New Bond Street, W1S

Road in/near Oxford Circus, existing between the 1700s and now

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Road · Oxford Circus · W1S ·

New Bond Street is the northernmost section of what is simply known as ’Bond Street’ in general use.

Bond Street is a major shopping street in the West End, linking Piccadilly in the south to Oxford Street in the north. It is the only street that runs all the way between the two.The two parts of the street have always had separate names - New Bond Street and Old Bond Street. A plan by the council to merge the two into a singular ’Bond Street’ in the 1920s was rejected by locals.

The street was named after Sir Thomas Bond who led a syndicate of developers. They purchased a Piccadilly mansion called Clarendon House from the 2nd Duke of Albemarle in 1686, demolished the house and developed the area. At that time, the house backed onto open fields, known as Albemarle Ground.

New Bond Street was laid out about 1700 during a second phase of construction of the syndicate’s development of the area and most of the building occurred in the 1720s on what was the Conduit Mead Estate.

In the 18th century, Bond Street began to be popular with the upper classes. Shop owners began to let out their upper storeys for residents, attracting Jonathan Swift, William Pitt the Elder, Laurence Sterne and others. In 1784, Georgiana Cavendish, Duchess of Devonshire, encouraged people to go to Bond Street and consequently, the street became a retail area for the people of Mayfair. Lord Nelson stayed at lodgings in New Bond Street between 1797 and 1798, and then again from 1811 to 1813.

By 1800, an upper-class group known as the ’Bond Street Loungers’ had appeared, wearing expensive wigs and parading up and down Bond Street. Thomas Pitt, 2nd Baron Camelford, living in the street, was unhappy about the presence of the Bond Street Loungers. In 1801 he had an altercation with several Loungers on his doorstep and then retreated upstairs, firing upon the crowd with his pistol.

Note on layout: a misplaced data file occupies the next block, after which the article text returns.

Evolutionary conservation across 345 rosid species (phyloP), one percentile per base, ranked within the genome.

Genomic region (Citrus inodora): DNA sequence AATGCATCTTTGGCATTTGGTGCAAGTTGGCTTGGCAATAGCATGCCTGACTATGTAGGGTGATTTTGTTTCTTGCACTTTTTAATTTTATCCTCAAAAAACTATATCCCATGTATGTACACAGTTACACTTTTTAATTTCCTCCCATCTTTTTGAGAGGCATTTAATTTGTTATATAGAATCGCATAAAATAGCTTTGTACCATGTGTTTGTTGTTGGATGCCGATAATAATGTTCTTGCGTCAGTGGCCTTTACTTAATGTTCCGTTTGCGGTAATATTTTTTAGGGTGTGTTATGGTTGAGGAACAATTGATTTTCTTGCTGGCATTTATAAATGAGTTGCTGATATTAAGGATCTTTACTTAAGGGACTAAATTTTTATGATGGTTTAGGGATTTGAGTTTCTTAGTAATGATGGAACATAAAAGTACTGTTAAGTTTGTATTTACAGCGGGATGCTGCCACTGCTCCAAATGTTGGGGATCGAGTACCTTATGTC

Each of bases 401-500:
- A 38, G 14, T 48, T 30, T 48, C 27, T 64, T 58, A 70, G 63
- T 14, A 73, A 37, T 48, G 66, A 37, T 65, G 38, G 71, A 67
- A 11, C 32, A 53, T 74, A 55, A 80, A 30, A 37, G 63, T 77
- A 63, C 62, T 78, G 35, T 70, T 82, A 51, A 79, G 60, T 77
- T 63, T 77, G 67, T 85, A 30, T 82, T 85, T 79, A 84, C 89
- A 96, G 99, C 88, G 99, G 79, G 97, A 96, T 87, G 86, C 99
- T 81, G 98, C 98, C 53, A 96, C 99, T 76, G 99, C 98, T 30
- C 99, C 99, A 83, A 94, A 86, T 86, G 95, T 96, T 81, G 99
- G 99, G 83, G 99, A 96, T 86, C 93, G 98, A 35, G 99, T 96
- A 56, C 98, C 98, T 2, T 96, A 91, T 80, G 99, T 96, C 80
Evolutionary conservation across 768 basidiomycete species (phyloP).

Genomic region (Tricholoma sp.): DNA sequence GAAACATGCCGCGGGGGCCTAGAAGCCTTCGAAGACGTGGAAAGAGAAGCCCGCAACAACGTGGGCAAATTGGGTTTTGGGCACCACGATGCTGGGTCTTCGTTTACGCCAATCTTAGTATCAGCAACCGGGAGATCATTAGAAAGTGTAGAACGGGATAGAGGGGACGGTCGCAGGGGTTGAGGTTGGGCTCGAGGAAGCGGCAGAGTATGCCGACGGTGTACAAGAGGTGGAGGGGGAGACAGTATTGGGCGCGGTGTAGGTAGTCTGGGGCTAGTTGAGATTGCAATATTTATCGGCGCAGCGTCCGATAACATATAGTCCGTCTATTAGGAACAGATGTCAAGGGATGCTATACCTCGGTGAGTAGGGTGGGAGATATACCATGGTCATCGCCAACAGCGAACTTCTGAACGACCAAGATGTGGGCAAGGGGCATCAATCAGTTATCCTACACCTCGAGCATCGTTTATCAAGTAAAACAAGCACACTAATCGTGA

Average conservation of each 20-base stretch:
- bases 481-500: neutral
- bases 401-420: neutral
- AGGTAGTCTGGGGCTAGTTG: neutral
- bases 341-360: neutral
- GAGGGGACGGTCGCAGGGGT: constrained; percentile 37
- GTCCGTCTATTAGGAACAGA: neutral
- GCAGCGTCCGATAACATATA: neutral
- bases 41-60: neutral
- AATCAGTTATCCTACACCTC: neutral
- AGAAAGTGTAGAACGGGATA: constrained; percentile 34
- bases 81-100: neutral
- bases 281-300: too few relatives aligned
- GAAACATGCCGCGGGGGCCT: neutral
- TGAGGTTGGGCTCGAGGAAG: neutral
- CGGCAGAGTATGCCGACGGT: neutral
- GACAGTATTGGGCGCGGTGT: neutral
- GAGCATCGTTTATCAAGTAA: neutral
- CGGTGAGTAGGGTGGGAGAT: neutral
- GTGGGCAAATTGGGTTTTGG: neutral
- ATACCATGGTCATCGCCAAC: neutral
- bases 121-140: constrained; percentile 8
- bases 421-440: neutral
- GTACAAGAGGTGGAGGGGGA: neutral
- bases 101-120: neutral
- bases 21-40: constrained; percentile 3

During the 19th century, Bond Street increased its reputation as a street for luxury shopping with early establishments of auctioneers and jewellers. Bond Street has been mentioned in several works of literature - among them Jane Austen’s Sense and Sensibility and Virginia Woolf’s Mrs Dalloway.

The Royal Arcade, opened in 1879, links Old Bond Street with Albemarle Street and was originally proposed in 1864 as a longer link between Old Bond Street and Regent Street.

The street maintained its reputation for luxury shopping into the new millennium and has on occasion been regarded as the best retail location in Europe. It is a green square on the London version of the Monopoly game.

Main source: Bond Street - Wikipedia
Further citations and sources



Oxford Circus

Oxford Circus, designed by John Nash in 1811.

Oxford Circus, the busy intersection of Oxford Street and Regent Street, was constructed in the beginning of the 19th century, and was designed by John Nash. Regent Street had been commissioned by Prince Regent, who was later to become King George IV, as a grand scheme to connect the Princes home at Carlton House with his newly acquired property at Regents Park. Nash designed a wide boulevard with a sweeping curve that became a clear dividing line between the less respectable Soho and the fashionable squares and streets of Mayfair. Born from the concept of Nash’s layout of the New Street in 1812, frontage alignments remain, with the rebuilt listed architecture of 1920s buildings.